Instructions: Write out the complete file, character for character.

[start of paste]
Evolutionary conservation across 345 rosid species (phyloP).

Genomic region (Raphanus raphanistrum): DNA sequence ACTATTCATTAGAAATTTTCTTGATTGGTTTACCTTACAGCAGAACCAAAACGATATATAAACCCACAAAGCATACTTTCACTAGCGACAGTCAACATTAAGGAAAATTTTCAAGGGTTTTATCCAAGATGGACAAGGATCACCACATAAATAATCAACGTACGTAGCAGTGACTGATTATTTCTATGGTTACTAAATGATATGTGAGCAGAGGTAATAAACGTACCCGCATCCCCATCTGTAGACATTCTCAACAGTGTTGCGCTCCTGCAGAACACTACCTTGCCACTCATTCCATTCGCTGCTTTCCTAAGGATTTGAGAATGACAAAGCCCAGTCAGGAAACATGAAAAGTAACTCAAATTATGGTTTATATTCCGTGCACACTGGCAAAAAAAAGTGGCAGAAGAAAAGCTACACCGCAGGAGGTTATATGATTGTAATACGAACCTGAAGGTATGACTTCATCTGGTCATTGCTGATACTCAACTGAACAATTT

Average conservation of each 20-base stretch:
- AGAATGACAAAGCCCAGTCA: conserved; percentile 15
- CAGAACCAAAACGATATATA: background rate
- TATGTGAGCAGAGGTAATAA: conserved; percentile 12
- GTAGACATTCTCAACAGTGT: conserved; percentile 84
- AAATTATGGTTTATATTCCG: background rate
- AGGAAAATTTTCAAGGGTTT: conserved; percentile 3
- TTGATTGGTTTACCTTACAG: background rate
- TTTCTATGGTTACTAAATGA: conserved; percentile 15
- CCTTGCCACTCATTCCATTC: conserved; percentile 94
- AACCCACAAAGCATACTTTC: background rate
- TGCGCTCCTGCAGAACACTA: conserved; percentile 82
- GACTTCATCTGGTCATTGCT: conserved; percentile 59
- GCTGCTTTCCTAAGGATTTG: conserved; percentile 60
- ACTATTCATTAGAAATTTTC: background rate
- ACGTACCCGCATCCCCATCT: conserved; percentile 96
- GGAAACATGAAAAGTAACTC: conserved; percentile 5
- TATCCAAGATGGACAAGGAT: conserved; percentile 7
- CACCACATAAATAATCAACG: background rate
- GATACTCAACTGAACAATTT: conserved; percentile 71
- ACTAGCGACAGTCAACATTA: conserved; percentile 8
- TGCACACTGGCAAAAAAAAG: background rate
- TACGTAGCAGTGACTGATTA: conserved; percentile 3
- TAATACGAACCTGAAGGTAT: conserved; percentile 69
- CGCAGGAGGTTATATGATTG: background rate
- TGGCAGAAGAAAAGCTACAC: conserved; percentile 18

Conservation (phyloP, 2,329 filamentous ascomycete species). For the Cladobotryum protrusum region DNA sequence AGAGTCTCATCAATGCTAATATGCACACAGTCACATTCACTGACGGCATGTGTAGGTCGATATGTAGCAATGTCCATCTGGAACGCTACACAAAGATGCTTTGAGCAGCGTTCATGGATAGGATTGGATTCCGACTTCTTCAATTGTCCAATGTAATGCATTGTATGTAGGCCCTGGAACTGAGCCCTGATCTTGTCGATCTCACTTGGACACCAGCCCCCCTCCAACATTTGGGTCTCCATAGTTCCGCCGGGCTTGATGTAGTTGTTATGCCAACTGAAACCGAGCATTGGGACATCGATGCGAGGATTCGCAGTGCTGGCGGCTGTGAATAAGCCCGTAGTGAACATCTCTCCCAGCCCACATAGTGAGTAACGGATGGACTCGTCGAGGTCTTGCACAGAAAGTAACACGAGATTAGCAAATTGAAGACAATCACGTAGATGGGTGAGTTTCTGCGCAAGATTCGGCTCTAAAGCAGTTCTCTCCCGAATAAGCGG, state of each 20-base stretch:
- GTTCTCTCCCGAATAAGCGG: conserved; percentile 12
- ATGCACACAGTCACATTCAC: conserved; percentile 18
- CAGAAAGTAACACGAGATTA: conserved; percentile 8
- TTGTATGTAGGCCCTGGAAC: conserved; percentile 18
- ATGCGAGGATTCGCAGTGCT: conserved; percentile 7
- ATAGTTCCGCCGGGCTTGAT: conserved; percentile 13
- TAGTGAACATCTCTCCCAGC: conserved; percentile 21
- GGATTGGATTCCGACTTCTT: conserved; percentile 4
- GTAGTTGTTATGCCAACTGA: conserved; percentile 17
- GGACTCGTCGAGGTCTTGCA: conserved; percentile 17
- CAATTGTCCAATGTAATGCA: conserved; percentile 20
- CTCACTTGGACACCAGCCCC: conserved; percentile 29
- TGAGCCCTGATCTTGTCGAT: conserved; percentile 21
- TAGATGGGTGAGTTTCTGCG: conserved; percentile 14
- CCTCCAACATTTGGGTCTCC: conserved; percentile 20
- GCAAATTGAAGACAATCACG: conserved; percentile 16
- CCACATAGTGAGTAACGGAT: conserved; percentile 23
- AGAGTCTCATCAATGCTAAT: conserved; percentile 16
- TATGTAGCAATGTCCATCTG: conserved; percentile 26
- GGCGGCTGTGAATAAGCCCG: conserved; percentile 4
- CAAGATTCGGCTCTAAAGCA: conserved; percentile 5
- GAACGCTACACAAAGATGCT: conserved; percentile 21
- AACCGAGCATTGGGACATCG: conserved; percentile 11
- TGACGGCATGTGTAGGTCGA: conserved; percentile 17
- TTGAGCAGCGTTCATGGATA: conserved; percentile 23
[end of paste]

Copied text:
Evolutionary conservation across 345 rosid species (phyloP).

Genomic region (Raphanus raphanistrum): DNA sequence ACTATTCATTAGAAATTTTCTTGATTGGTTTACCTTACAGCAGAACCAAAACGATATATAAACCCACAAAGCATACTTTCACTAGCGACAGTCAACATTAAGGAAAATTTTCAAGGGTTTTATCCAAGATGGACAAGGATCACCACATAAATAATCAACGTACGTAGCAGTGACTGATTATTTCTATGGTTACTAAATGATATGTGAGCAGAGGTAATAAACGTACCCGCATCCCCATCTGTAGACATTCTCAACAGTGTTGCGCTCCTGCAGAACACTACCTTGCCACTCATTCCATTCGCTGCTTTCCTAAGGATTTGAGAATGACAAAGCCCAGTCAGGAAACATGAAAAGTAACTCAAATTATGGTTTATATTCCGTGCACACTGGCAAAAAAAAGTGGCAGAAGAAAAGCTACACCGCAGGAGGTTATATGATTGTAATACGAACCTGAAGGTATGACTTCATCTGGTCATTGCTGATACTCAACTGAACAATTT

Average conservation of each 20-base stretch:
- AGAATGACAAAGCCCAGTCA: conserved; percentile 15
- CAGAACCAAAACGATATATA: background rate
- TATGTGAGCAGAGGTAATAA: conserved; percentile 12
- GTAGACATTCTCAACAGTGT: conserved; percentile 84
- AAATTATGGTTTATATTCCG: background rate
- AGGAAAATTTTCAAGGGTTT: conserved; percentile 3
- TTGATTGGTTTACCTTACAG: background rate
- TTTCTATGGTTACTAAATGA: conserved; percentile 15
- CCTTGCCACTCATTCCATTC: conserved; percentile 94
- AACCCACAAAGCATACTTTC: background rate
- TGCGCTCCTGCAGAACACTA: conserved; percentile 82
- GACTTCATCTGGTCATTGCT: conserved; percentile 59
- GCTGCTTTCCTAAGGATTTG: conserved; percentile 60
- ACTATTCATTAGAAATTTTC: background rate
- ACGTACCCGCATCCCCATCT: conserved; percentile 96
- GGAAACATGAAAAGTAACTC: conserved; percentile 5
- TATCCAAGATGGACAAGGAT: conserved; percentile 7
- CACCACATAAATAATCAACG: background rate
- GATACTCAACTGAACAATTT: conserved; percentile 71
- ACTAGCGACAGTCAACATTA: conserved; percentile 8
- TGCACACTGGCAAAAAAAAG: background rate
- TACGTAGCAGTGACTGATTA: conserved; percentile 3
- TAATACGAACCTGAAGGTAT: conserved; percentile 69
- CGCAGGAGGTTATATGATTG: background rate
- TGGCAGAAGAAAAGCTACAC: conserved; percentile 18

Conservation (phyloP, 2,329 filamentous ascomycete species). For the Cladobotryum protrusum region DNA sequence AGAGTCTCATCAATGCTAATATGCACACAGTCACATTCACTGACGGCATGTGTAGGTCGATATGTAGCAATGTCCATCTGGAACGCTACACAAAGATGCTTTGAGCAGCGTTCATGGATAGGATTGGATTCCGACTTCTTCAATTGTCCAATGTAATGCATTGTATGTAGGCCCTGGAACTGAGCCCTGATCTTGTCGATCTCACTTGGACACCAGCCCCCCTCCAACATTTGGGTCTCCATAGTTCCGCCGGGCTTGATGTAGTTGTTATGCCAACTGAAACCGAGCATTGGGACATCGATGCGAGGATTCGCAGTGCTGGCGGCTGTGAATAAGCCCGTAGTGAACATCTCTCCCAGCCCACATAGTGAGTAACGGATGGACTCGTCGAGGTCTTGCACAGAAAGTAACACGAGATTAGCAAATTGAAGACAATCACGTAGATGGGTGAGTTTCTGCGCAAGATTCGGCTCTAAAGCAGTTCTCTCCCGAATAAGCGG, state of each 20-base stretch:
- GTTCTCTCCCGAATAAGCGG: conserved; percentile 12
- ATGCACACAGTCACATTCAC: conserved; percentile 18
- CAGAAAGTAACACGAGATTA: conserved; percentile 8
- TTGTATGTAGGCCCTGGAAC: conserved; percentile 18
- ATGCGAGGATTCGCAGTGCT: conserved; percentile 7
- ATAGTTCCGCCGGGCTTGAT: conserved; percentile 13
- TAGTGAACATCTCTCCCAGC: conserved; percentile 21
- GGATTGGATTCCGACTTCTT: conserved; percentile 4
- GTAGTTGTTATGCCAACTGA: conserved; percentile 17
- GGACTCGTCGAGGTCTTGCA: conserved; percentile 17
- CAATTGTCCAATGTAATGCA: conserved; percentile 20
- CTCACTTGGACACCAGCCCC: conserved; percentile 29
- TGAGCCCTGATCTTGTCGAT: conserved; percentile 21
- TAGATGGGTGAGTTTCTGCG: conserved; percentile 14
- CCTCCAACATTTGGGTCTCC: conserved; percentile 20
- GCAAATTGAAGACAATCACG: conserved; percentile 16
- CCACATAGTGAGTAACGGAT: conserved; percentile 23
- AGAGTCTCATCAATGCTAAT: conserved; percentile 16
- TATGTAGCAATGTCCATCTG: conserved; percentile 26
- GGCGGCTGTGAATAAGCCCG: conserved; percentile 4
- CAAGATTCGGCTCTAAAGCA: conserved; percentile 5
- GAACGCTACACAAAGATGCT: conserved; percentile 21
- AACCGAGCATTGGGACATCG: conserved; percentile 11
- TGACGGCATGTGTAGGTCGA: conserved; percentile 17
- TTGAGCAGCGTTCATGGATA: conserved; percentile 23